Anti-Corbynites in the UK media often “forget” (deliberately ignore) the fact that Polls taken during the leadership campaign last year usually found far more Labour Members and Labour voters saying the Brownite candidate Yvette Cooper and the arch-Blairite candidate Liz Kendall were ‘Unelectable’ (ie would be very unlikely to win the next General Election) than was the case for Corbyn. (Soft Left candidate, Andy Burnham, was sometimes seen as a little more electable than Corbyn and sometimes not, depending on the particular poll).

    Instead, we get this nonsense in the MSM that last year Labour members self-indulgently opted for a principled but totally unelectable leader instead of 3 highly electable alternatives. The reality is that not only Labour people but also voters in general didn’t see it that way at all.

  8. BM 8

    UKIP party is up around 20%, I reckon they’re going to be a big mover in the coming months.

    Interesting if you end up with three parties all around 30%, or if Labour splits, 2 parties at 30% and two at 15%.

    All the stars seem to be aligning for Farage to become England next PM.

    http://ukpollingreport.co.uk/voting-intention-2

    • Jenny 8.1

      Echoes of pre-war Germany.

      • BM 8.1.1

        Not wanting to Godwin the thread, but yes, you can sort of see similarities.

        With Hitler he managed to convince the Germans that the Jewish bankers were the reason that the German economy had crashed and why the German people were suffering.

        if the economy starts to go pear shaped because of Brexit, it would be quite easy for a talented orator such as Farage to harness that same sort of anger and discontent, then use it in a way to catapult himself into the top spot.

        Instead of the Jews it will be the EU, the multinationals etc.

        • Colonial Viper 8.1.1.1

          The National Socialists rose to power for a very simple reason: the political establishment of Germany stopped listening and acting on the concerns of 90% of the citizens.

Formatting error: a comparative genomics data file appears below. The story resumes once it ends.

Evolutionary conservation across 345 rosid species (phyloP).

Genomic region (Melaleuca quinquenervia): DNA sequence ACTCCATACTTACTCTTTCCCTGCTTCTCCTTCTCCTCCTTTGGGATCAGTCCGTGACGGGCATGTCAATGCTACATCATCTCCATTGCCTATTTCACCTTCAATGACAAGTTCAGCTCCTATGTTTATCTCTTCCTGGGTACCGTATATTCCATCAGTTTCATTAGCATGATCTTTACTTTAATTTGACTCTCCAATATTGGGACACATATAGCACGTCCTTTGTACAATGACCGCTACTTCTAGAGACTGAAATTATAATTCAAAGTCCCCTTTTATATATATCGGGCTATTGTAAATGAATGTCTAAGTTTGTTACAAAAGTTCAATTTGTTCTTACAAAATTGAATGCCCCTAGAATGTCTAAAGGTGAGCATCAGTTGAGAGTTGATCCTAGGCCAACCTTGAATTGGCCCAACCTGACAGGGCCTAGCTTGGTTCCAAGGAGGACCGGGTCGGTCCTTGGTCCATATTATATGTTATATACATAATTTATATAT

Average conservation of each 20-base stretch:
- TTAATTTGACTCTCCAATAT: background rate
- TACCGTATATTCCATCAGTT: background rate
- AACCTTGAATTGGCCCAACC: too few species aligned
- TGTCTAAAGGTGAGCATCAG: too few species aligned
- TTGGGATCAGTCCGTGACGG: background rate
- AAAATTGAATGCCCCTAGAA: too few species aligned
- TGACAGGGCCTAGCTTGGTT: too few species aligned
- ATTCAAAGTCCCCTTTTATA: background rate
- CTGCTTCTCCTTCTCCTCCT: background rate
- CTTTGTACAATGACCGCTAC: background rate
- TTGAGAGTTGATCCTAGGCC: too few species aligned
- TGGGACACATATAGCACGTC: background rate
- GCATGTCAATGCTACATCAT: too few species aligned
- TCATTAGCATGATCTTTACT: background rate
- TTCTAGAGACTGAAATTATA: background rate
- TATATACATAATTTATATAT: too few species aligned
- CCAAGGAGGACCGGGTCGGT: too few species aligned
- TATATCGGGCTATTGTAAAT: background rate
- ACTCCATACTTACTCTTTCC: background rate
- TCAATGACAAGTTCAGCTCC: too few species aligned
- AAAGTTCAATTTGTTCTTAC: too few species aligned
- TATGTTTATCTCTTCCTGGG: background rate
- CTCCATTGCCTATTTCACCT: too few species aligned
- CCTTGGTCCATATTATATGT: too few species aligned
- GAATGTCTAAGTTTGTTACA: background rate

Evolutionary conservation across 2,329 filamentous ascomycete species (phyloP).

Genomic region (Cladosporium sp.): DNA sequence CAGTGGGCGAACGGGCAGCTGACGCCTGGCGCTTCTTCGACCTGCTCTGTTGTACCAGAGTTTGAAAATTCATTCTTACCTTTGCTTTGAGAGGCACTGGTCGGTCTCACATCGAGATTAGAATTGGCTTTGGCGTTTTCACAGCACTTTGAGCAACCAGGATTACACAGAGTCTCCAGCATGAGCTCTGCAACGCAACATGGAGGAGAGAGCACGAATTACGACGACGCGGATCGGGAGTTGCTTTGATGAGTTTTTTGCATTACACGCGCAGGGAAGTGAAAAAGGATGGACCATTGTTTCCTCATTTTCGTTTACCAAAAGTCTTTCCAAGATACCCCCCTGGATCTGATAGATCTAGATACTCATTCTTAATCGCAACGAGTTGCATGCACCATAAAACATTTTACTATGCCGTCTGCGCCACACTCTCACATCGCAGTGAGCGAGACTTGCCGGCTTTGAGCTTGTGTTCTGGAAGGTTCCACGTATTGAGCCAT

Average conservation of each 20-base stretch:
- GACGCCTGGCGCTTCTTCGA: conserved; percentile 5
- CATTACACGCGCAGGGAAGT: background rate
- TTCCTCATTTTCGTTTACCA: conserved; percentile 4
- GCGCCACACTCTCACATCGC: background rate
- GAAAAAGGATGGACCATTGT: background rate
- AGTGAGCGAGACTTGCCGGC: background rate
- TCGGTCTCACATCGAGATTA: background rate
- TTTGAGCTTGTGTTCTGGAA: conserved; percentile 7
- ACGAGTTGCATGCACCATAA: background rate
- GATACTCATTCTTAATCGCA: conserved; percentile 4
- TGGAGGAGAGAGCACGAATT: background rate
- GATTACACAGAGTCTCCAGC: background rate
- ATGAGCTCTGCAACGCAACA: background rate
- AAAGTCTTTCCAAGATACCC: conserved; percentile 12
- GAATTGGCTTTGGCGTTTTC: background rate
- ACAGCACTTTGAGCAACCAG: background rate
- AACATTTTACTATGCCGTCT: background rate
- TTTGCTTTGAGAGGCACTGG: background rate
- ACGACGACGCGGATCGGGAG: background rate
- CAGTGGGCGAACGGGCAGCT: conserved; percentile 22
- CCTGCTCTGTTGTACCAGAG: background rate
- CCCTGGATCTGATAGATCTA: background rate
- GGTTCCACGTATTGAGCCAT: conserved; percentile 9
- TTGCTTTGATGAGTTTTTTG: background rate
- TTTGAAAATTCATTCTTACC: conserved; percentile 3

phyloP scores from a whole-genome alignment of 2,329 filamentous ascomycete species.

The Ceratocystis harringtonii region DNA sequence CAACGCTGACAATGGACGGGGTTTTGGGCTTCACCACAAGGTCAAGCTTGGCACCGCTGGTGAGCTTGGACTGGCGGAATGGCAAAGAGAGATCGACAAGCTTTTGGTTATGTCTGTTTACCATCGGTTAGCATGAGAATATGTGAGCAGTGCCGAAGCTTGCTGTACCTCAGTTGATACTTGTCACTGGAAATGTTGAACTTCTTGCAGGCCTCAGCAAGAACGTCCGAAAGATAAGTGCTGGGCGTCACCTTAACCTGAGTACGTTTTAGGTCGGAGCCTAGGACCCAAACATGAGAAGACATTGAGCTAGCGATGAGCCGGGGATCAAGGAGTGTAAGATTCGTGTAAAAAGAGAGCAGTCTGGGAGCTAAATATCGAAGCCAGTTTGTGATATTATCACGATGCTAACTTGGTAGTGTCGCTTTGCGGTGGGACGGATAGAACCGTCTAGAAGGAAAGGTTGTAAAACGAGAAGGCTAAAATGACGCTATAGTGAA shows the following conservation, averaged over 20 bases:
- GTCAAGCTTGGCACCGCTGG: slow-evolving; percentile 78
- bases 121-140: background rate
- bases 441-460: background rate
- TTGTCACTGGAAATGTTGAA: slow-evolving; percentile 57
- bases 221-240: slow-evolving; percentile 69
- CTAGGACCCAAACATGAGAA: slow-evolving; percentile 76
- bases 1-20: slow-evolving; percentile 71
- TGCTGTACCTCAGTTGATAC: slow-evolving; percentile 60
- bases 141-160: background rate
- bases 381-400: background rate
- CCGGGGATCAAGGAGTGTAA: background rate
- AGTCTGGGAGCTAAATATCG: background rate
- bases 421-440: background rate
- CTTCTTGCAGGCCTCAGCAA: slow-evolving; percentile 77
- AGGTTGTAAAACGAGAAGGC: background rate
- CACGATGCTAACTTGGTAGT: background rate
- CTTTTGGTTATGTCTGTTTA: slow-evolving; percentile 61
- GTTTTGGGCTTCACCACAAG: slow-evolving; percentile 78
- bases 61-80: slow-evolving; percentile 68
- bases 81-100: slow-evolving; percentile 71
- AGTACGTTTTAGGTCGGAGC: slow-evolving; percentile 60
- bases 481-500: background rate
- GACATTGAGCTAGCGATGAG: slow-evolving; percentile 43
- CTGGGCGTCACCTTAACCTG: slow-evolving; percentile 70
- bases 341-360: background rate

• Tory 8.1.1.1.1

            Corbyns personality cult Momentum is doing the same as the National Solicisits, it’s just from the other side of the political spectrum and its Marxism. The vitriol spewing forth from those supporters is interesting to say the least.

            • Colonial Viper 8.1.1.1.1.1

              Sorry mate, but that’s a total mis-characterisation.

              Corbyn for starters is a grumpy grand father type, not a charismatic orator cult figure.

              • Tory

                If you read through the vitriol that Momentum are spewing out it’s clear they are advocating a “cleansing” from the Labour ranks and the only person capable of leading this “left wing revolution” is Corbyn (according to them). Of course it’s a movement based on a person (Corbyn). This is the cult of Marxism and I bet the plans for gulags are well advanced.

                • Colonial Viper

                  Uh, it’s the Blairite turncoat MPs who have planned and launched a “cleansing” of the Labour Party, against the General Membership.

                  Or are the facts alluding you even harder than usual?

                  As I said – Corbyn is a grumpy old grandfather type. He’s no charismatic orator.

      • AmaKiwi 8.1.2

        @ Jenny

        “Echoes of pre-war Germany” and USA and UK and NZ, Australia, France, Italy, Russia . . .

        The age of empire is ending. That collapse did not lead to dictatorship everywhere. That is our challenge. Can we change the system without dictatorship?

        • Colonial Viper 8.1.2.1

          Unless you look at Sheldon Wolin’s model of inverted totalitarianism.

          Which differs from the typical tyranny of a single, charismatic dictator figure.

          Instead it is the tyranny of a tiny faceless elite through an institutionalised dictatorship, operating through a highly managed and increasing illiberal democracy.

          In this form of tyranny, pushing a figure head John Key or US President out of power does nothing to change the tyranny that the population is subjected to.

          https://en.wikipedia.org/wiki/Inverted_totalitarianism

          • KJT 8.1.2.1.1